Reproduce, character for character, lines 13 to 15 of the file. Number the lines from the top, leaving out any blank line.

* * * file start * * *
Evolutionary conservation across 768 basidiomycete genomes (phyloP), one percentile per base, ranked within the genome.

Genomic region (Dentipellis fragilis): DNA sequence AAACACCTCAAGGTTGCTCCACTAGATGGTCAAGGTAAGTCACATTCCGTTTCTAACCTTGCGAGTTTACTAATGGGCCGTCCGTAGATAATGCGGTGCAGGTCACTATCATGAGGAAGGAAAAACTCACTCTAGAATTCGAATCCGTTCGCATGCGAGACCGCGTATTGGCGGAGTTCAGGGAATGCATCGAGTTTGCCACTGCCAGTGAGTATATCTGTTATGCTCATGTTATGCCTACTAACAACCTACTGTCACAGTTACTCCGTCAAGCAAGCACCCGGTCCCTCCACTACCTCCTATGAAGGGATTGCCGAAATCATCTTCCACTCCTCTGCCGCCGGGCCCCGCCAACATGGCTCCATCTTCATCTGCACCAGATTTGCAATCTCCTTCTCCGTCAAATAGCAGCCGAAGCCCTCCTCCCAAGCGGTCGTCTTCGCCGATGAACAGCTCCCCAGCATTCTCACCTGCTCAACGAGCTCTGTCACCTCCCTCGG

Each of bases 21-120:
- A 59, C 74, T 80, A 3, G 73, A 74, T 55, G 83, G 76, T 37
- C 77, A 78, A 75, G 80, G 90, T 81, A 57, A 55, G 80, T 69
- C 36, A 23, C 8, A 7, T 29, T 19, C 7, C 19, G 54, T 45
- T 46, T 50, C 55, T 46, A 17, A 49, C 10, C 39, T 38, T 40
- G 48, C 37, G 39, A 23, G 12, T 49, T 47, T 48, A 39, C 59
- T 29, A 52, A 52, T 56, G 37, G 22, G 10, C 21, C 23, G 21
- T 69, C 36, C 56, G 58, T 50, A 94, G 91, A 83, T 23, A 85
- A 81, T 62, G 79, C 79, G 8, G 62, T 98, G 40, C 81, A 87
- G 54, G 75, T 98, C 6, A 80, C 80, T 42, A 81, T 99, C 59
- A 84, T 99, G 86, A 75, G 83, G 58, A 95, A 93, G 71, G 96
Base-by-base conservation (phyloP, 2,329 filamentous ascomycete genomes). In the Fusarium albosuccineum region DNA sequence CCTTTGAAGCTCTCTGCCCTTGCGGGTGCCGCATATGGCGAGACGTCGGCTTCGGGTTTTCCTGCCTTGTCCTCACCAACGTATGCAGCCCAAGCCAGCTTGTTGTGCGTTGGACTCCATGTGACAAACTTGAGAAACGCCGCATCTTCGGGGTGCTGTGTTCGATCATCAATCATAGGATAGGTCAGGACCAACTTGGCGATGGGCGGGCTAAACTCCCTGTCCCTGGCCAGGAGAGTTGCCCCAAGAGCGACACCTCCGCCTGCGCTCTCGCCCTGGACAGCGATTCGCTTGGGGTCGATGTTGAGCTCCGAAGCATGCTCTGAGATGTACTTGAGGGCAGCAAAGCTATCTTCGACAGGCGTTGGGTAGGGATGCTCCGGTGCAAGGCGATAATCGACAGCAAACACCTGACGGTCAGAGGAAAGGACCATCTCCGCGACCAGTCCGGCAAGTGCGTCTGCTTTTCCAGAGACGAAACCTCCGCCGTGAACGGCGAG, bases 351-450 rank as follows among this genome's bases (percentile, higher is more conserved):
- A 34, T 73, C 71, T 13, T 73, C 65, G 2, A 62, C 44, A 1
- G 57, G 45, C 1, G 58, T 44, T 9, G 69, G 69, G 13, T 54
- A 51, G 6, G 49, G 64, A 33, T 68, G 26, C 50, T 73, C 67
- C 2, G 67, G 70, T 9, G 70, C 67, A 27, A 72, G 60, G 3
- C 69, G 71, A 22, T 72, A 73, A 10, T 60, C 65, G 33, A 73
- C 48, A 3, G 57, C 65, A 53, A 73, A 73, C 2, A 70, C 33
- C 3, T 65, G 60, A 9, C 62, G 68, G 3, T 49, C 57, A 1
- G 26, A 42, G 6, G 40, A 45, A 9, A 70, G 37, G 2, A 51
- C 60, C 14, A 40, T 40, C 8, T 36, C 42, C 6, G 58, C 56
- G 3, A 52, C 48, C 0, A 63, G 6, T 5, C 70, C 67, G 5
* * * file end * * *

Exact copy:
- A 84, T 99, G 86, A 75, G 83, G 58, A 95, A 93, G 71, G 96
Base-by-base conservation (phyloP, 2,329 filamentous ascomycete genomes). In the Fusarium albosuccineum region DNA sequence CCTTTGAAGCTCTCTGCCCTTGCGGGTGCCGCATATGGCGAGACGTCGGCTTCGGGTTTTCCTGCCTTGTCCTCACCAACGTATGCAGCCCAAGCCAGCTTGTTGTGCGTTGGACTCCATGTGACAAACTTGAGAAACGCCGCATCTTCGGGGTGCTGTGTTCGATCATCAATCATAGGATAGGTCAGGACCAACTTGGCGATGGGCGGGCTAAACTCCCTGTCCCTGGCCAGGAGAGTTGCCCCAAGAGCGACACCTCCGCCTGCGCTCTCGCCCTGGACAGCGATTCGCTTGGGGTCGATGTTGAGCTCCGAAGCATGCTCTGAGATGTACTTGAGGGCAGCAAAGCTATCTTCGACAGGCGTTGGGTAGGGATGCTCCGGTGCAAGGCGATAATCGACAGCAAACACCTGACGGTCAGAGGAAAGGACCATCTCCGCGACCAGTCCGGCAAGTGCGTCTGCTTTTCCAGAGACGAAACCTCCGCCGTGAACGGCGAG, bases 351-450 rank as follows among this genome's bases (percentile, higher is more conserved):
- A 34, T 73, C 71, T 13, T 73, C 65, G 2, A 62, C 44, A 1